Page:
Fostering Trust

Live on Zoom, a recording is below

April 4, 12pm PT; 9pm CET

In the face of growing international tensions and national social polarization, art and culture have become contested fields. As the current war in Ukraine shows, cultural institutions can both contribute to international understanding and mutual appreciation but also be misused for state propaganda that masks current realities. In view of today’s multiplying national and international divisions, how can exchange and collaboration be employed most effectively to build the trust that makes constructive joint action possible?

Chloë Bass is a New York-based multiform conceptual artist working in performance, situation, conversation, publication, and installation. Her work uses daily life as a site of deep research to address scales of intimacy: where patterns hold and break as group sizes expand. Chloë has held numerous fellowships and residencies: she is a 2020 – 2022 Faculty Fellow for the Seminar in Public Engagement at the Center for Humanities (CUNY Graduate Center), a 2020 – 2022 Lucas Art Fellow at Montalvo Art Center, and was a 2019 Art Matters Grantee. She is an Assistant Professor of Art at Queens College, CUNY.

Sunhild Kleingärtner is a German historian and archaeologist. From 2013 to 2021 she was Director of the German Maritime Museum Bremerhaven and Professor of Maritime History and Maritime Archaeology at the University of Bremen. In 2022 she is a Fellow at the Thomas Mann House in Los Angeles, working on trust in museums and how museums can actively contribute to a resilient society.

Suzanne Lacy is renowned as a pioneer in socially engaged and public performance art. Her installations, videos, and performances deal with sexual violence, rural and urban poverty, incarceration, labor and aging. Lacy’s large-scale projects span the globe, including England, Colombia, Ecuador, Spain, Ireland and the U.S. In 2019 she had a career retrospective at the San Francisco Museum of Modern Art and at Yerba Buena Art Center. She is a professor at the Roski School of Art and Design at the University of Southern California and a resident artist at 18th Street Arts Center.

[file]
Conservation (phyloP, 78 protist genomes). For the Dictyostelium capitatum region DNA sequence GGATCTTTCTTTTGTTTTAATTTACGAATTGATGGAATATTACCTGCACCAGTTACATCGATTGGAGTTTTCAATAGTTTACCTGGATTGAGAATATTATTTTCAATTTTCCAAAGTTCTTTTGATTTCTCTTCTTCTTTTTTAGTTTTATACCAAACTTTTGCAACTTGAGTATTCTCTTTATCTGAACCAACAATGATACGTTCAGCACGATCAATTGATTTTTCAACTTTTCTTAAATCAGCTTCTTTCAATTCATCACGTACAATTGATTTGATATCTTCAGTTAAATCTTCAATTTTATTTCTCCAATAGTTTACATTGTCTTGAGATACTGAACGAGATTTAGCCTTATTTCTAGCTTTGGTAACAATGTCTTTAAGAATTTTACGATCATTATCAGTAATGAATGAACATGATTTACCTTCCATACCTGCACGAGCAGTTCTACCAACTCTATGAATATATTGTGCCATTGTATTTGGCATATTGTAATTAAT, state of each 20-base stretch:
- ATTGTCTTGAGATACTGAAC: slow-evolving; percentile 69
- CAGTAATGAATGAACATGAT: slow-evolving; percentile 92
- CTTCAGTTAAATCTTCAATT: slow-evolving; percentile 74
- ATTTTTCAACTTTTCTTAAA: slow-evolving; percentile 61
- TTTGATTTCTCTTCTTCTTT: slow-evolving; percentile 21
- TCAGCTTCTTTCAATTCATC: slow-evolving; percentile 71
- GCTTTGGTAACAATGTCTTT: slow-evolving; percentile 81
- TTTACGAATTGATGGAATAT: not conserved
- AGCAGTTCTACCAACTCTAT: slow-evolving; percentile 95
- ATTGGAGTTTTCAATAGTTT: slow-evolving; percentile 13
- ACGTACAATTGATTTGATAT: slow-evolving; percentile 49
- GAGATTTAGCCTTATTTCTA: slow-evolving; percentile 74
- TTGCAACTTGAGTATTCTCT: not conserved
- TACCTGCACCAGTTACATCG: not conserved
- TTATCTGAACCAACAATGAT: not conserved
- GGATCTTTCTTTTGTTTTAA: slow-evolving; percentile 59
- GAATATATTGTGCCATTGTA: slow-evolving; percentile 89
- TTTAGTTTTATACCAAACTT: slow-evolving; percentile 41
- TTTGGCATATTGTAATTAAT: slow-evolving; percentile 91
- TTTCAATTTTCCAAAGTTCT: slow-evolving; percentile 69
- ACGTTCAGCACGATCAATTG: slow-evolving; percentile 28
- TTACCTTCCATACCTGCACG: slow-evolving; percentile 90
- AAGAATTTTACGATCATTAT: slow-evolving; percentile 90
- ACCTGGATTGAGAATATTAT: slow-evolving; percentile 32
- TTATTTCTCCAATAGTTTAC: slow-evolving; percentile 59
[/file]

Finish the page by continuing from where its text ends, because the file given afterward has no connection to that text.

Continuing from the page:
Steven D. Lavine served as President of the California Institute of the Arts for 29 years, becoming President Emeritus in 2017. Before coming to CalArts, Lavine served as an Assistant Professor of English and American Literature at the University of Michigan (1974-1981) and as Assistant and then Associate Director of Arts and Humanities at the Rockefeller Foundation (1981-1988). Steven Lavine is now Chair of the Advisory Board of the Thomas Mann House and a Board member of the Los Angeles Review of Books, the American University in Rome, and the Cotsen Foundation for the Art of Teaching. He has been honored with the Cross of the Order of Merit of the Federal Republic of Germany, and Mexico’s Othli Award.

Gregory Sholette is an artist, activist and author based in New York. A member of Gulf Labor Coalition and co-founder of two artists’s collectives: Political Art Documentation and Distribution (1980–88) and REPOhistory (1989–2000), he is the author of Delirium and Resistance (Pluto, 2017), Dark Matter: Art and Politics in the Age of Enterprise Culture (Pluto, 2010) and co-editor of Art as Social Action (Allworth Press, 2018) and The Interventionists: Users’ Manual for the Creative Disruption of Everyday Life (2004).

András Szántó is the founder of New York-based Andras Szanto LLC, which provides strategic counsel to museums, cultural organizations, commercial brands, and educational institutions worldwide in all phases of the conceptualization and implementation of strategic plans and cultural initiatives. Author and editor of numerous books and research reports, he has been a contributor to The Art NewspaperThe New York TimesArtforum, and many leading publications. His most recent book is The Future of the Museum: 28 Dialogues (Hatje Cantz 2020). András has taught art business and marketing at the Sotheby’s Institute of Art and served as director of the National Arts Journalism Program and the NEA Arts Journalism Institute, both at Columbia University.